Friends don't let friends blog without SEO.
I used to. I used to say "oh, I'll just write about whatever, and SEO will take care of itself." I used to not quite appreciate what it forced me to do: curb my creativity by having me write about/around a keyword that may not inspire me.
For a writer, SEO can be such a drag. It's like forcing a novelist to use certain words just because "the readers will like them" (not that that's what SEO is for). But with the more strategic approach I've had to take to content lately, I've somewhat renewed my relationship with SEO–just because, in the end, it's good business, and it makes blogging for business a lot more effective.
Why does on-page SEO matter?
The purpose of on-page SEO is to let search engines know what the page is about. It makes it easier to connect keywords that people search for with web pages that fulfill the searchers' need for information.
On-page SEO is the most basic form of SEO you can do, but it should be done consistently, especially on blogs. And this type of SEO is not technically demanding and requires just a little bit of knowledge about meta tags (but there's a ton of modules and plugins that can help you deal with the tags without even typing a bracket).
The 4 core elements of on-page SEO
On-page SEO has four main items:
- Image alt tags
Let's see an example with this other useful blogging post I wrote not too long ago:
The keyword for this post was, you guessed it, "blogging" (a rather difficult anf short-tail keyword, but a girl can dream). If you click on the link, the URL has "blogging" in it. Blogging appears in the title, within the content of the post, and in the image alt tag (that you can also see by inspecting the element in your browser).
Alt tags are basically the text that appears if the image doesn't load for a reason or another–it also is the text that a screen reader would read out loud, which increases your page's accessibility to person with visual disabilities.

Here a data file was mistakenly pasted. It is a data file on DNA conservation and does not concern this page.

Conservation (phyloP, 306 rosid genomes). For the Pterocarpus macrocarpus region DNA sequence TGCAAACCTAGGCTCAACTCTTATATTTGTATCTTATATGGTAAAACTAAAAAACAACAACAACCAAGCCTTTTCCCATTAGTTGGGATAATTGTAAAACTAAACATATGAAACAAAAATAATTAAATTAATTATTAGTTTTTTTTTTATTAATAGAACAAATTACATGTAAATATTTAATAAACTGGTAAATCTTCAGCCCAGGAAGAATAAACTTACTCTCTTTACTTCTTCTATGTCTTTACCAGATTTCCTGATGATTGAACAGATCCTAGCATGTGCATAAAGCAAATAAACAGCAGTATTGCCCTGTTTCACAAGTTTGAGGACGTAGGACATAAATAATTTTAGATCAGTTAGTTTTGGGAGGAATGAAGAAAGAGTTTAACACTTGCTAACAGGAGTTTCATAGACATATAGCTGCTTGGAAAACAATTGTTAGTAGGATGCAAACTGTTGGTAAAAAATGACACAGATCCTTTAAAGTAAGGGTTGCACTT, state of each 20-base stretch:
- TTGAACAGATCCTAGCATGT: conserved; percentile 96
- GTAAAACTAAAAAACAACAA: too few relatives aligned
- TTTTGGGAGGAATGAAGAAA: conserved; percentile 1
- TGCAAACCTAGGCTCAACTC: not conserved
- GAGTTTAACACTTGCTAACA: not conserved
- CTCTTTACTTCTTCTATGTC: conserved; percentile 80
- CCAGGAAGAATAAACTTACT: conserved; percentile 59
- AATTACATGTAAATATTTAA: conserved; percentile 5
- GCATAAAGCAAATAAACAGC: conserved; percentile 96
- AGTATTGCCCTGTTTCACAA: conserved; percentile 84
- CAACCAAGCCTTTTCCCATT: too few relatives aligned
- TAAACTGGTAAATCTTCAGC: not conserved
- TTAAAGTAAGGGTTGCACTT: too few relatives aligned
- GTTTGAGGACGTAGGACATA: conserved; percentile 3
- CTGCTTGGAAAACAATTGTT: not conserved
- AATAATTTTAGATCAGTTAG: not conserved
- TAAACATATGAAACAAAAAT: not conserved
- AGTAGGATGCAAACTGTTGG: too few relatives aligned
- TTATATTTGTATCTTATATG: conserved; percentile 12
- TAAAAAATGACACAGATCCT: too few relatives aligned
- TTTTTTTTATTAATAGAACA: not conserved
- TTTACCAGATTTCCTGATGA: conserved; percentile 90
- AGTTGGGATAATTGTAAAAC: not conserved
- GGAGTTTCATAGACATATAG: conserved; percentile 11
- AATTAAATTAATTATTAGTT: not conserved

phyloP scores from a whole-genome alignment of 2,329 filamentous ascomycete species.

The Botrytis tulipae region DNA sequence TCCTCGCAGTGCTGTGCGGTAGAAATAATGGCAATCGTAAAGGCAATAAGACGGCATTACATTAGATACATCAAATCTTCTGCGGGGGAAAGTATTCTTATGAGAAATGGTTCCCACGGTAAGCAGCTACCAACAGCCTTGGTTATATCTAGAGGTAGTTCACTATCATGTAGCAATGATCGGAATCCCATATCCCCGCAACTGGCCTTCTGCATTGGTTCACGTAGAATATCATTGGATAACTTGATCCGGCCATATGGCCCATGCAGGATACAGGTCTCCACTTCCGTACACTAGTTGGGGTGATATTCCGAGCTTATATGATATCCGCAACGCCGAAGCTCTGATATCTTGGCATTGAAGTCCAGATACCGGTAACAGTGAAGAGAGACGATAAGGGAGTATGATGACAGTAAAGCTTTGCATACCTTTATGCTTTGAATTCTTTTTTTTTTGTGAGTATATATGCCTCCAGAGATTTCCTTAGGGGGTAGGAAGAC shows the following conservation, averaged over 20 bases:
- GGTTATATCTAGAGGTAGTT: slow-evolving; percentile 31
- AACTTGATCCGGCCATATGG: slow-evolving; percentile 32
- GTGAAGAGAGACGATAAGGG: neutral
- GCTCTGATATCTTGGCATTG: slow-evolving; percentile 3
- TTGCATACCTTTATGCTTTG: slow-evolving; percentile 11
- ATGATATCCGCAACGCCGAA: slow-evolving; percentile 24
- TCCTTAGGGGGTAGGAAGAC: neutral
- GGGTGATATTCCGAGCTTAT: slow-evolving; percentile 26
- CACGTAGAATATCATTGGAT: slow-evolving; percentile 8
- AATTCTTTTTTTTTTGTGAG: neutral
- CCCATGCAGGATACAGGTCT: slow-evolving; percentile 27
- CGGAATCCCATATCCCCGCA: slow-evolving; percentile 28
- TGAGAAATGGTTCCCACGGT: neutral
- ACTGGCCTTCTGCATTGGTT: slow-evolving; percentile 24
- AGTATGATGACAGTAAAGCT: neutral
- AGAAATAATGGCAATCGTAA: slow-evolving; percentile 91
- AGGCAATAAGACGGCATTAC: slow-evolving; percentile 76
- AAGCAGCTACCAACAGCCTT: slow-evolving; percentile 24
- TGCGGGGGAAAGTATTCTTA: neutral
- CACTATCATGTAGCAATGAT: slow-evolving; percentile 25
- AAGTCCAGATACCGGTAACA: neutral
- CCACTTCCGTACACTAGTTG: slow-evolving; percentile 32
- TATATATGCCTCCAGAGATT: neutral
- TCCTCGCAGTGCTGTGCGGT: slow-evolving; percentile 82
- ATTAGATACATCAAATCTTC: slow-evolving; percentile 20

To easily optimize a page, choose one keyword (a keyword can be a key phrase, remember) and use it in each of these four places. That's all you need to do.
Business blogging needs SEO
Sure, you could blog willy-nilly, as I used to. There's no law that forces you to use SEO anywhere on your website. But if you have any ambitions of your website getting found by searchers on at least a few relevant long-tail keywords, you will waste your money on design and hosting because nobody is ever going to find your website.
For businesses, blogging should be a strategic affair, with goals and objectives at the end of all that time you (or your staff) spend putting words on the screen. Without SEO, you're going to find it hard to achieve these objectives.
But remember: it's super-important to write for humans, not robots. See how I didn't stuff this post with "business blogging" in every sentence? That's because you probably would have stopped reading if I had. A keyword is just a guide, a signpost for a machine to flag your page and say "hey, let's put this page in X category". The robots aren't the ones ultimately making use of the information; humans are.
A simple shift
With just this simple shift in attitude, we're already seeing SEO results from my and my team members' hard blogging work. I must admit I was a bit in a rebellion against SEO, but in the end, what I really want is for my company to succeed and for my work to have contributed to that success. If I have to embrace SEO for that, then I'll happily do so!
For more on- and off-page SEO tips, as well as other ways you can make your website more effectively attract traffic, leads and sales, check out our free ebook on the subject.
Have you ever rebelled against SEO? Do you feel constrained by it or do you find it a useful tool? Share your thoughts with us!